The Whistling Season by Ivan Doig

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Can't cook but doesn't bite." So begins the newspaper ad offering the services of an "A-1 housekeeper, sound morals, exceptional disposition" that draws the hungry attention of widower Oliver Milliron in the fall of 1909. And so begins the unforgettable season that deposits the noncooking, nonbiting, ever-whistling Rose Llewellyn and her font-of-knowledge brother, Morris Morgan, in Marias Coulee along with a stampede of homesteaders drawn by the promise of the Big Ditch-a gargantuan irrigation project intended to make the Montana prairie bloom. When the schoolmarm runs off with an itinerant preacher, Morris is pressed into service, setting the stage for the "several kinds of education"-none of them of the textbook variety-Morris and Rose will bring to Oliver, his three sons, and the rambunctious students in the region's one-room schoolhouse. A paean to a vanished way of life and the eccentric individuals and idiosyncratic institutions that made it fertile, The Whistling Season is Ivan Doig at his evocative best.

About Ivan Doig

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Ivan Doig was born in Montana in 1939 and grew up along the Rocky Mountain Front, the dramatic landscape that has inspired much of his writing. A recipient of a lifetime Distinguished Achievement Award from the Western Literature Association, he is the author of eight previous novels, most recently The Whistling Season, and three works of nonfiction, including This House of Sky. He lives in Seattle.
Published February 1, 2007 by Mariner Books. 345 pages
Genres: History, Literature & Fiction. Fiction

Unrated Critic Reviews for The Whistling Season

Kirkus Reviews

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Oliver has fallen for Rose and they are set to marry when Paul discovers that Rose and Morrie are on the run from a scandal.

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The New York Times

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It is, like most of his books, set in rural Montana, and though the author uses a somewhat more recent historical platform — the narrator, Paul Milliron, is looking back from the vantage of 1957 — the main story unfolds over a few seasons in 1909, when Paul was a boy.

Jul 02 2006 | Read Full Review of The Whistling Season

Publishers Weekly

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Doig's strengths in this novel are character and language—the latter manifesting itself at a level of old-fashioned high-octane grandeur not seen previously in Doig's novels, and few others': the sheer joy of word choices, phrases, sentences, situations, and character bubbling up and out, as fecu...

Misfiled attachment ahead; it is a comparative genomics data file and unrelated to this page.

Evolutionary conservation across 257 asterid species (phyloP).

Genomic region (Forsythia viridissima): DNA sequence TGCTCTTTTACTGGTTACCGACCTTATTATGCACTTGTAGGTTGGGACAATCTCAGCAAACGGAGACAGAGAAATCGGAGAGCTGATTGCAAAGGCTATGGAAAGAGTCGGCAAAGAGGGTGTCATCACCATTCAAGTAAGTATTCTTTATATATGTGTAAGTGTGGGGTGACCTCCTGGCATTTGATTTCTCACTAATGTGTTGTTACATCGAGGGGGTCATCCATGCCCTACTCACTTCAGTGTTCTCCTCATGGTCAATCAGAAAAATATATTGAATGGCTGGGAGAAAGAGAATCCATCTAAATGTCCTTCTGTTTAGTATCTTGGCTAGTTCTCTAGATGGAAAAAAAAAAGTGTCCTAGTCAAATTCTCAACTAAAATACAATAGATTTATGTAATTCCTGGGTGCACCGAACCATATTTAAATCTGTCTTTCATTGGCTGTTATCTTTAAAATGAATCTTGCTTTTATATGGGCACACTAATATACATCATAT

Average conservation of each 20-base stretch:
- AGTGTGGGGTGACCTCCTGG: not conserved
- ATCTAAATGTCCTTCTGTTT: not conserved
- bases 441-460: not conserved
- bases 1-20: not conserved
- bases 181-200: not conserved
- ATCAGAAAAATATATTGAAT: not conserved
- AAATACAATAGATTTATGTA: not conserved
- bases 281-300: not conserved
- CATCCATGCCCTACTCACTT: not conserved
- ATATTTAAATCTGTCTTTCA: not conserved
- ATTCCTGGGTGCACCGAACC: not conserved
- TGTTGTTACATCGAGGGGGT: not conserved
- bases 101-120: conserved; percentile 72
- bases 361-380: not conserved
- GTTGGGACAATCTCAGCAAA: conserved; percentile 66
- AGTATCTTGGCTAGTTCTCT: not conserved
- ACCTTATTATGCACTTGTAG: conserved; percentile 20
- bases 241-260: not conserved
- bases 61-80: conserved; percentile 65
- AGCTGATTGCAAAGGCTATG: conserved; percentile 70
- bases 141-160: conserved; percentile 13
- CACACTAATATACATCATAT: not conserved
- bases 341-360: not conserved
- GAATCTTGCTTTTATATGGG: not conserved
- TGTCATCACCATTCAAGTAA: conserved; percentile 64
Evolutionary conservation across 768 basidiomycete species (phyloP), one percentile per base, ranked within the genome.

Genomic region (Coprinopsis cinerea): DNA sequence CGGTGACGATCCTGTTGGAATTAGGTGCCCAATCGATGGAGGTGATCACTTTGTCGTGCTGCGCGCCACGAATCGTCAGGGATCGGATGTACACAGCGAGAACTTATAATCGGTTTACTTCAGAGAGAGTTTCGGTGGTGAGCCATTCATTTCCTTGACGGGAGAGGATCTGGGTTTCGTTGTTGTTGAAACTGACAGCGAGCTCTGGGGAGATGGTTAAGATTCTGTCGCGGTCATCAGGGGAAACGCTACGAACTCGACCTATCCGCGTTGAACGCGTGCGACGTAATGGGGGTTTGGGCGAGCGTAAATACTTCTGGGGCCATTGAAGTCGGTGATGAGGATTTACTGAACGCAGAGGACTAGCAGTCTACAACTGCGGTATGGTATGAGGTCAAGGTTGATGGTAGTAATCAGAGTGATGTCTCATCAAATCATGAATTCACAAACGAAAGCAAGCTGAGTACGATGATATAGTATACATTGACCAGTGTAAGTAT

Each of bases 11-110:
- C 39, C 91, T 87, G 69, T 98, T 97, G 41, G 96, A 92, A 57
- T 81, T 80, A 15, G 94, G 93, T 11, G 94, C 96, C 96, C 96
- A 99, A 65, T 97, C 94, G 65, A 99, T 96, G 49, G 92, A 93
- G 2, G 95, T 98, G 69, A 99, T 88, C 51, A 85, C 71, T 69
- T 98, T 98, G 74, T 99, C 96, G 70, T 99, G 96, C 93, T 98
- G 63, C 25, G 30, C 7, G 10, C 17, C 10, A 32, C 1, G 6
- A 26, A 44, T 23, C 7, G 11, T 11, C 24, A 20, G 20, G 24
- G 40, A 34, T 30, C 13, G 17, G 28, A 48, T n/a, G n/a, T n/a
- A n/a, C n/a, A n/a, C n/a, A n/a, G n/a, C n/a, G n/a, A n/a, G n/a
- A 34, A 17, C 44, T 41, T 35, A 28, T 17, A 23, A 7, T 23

Mar 20 2006 | Read Full Review of The Whistling Season

Book Reporter

The closeness leads to romance between Rose and Paul's father, and Paul figures out the puzzle of why Rose and Morris left the midwest to journey to Montana.

Jan 24 2011 | Read Full Review of The Whistling Season

USA Today

Two writers, Ivan Doig and Norman Maclean, inspired me years ago to visit Montana, which has lots of room for good writing.I've lived mostly on the East Coast and discovered another world in their books.Doig's This House of Sky (1978) and Maclean's A River Runs Through It (1976) are about coming ...

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Gather Books

Here's an example, where he describes the one room schoolhouse: So, there in the dwindling twilight of the afternoon I tried to take in that world between the manageable horizons...Out beyond the play area, there were round rims of shadow on the patch of prairie where the horses we rode to school...

Dec 29 2007 | Read Full Review of The Whistling Season

Historical Novel Society

Paul narrates this beguiling tale of how Rose, the “A-1” housekeeper of the advertisement, and Morrie, her brother who arrives unexpectedly with Rose, fit into the life of the community, and their family.

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Bookmarks Magazine

Camp Seattle Post-Intelligencer 4 of 5 Stars "This enticing Montana-set story represents a welcome return for the legions of Doig fans, but also a most suitable introduction for those readers tardy in their discovery of this writer’s considerable charms and talents.

Aug 21 2007 | Read Full Review of The Whistling Season

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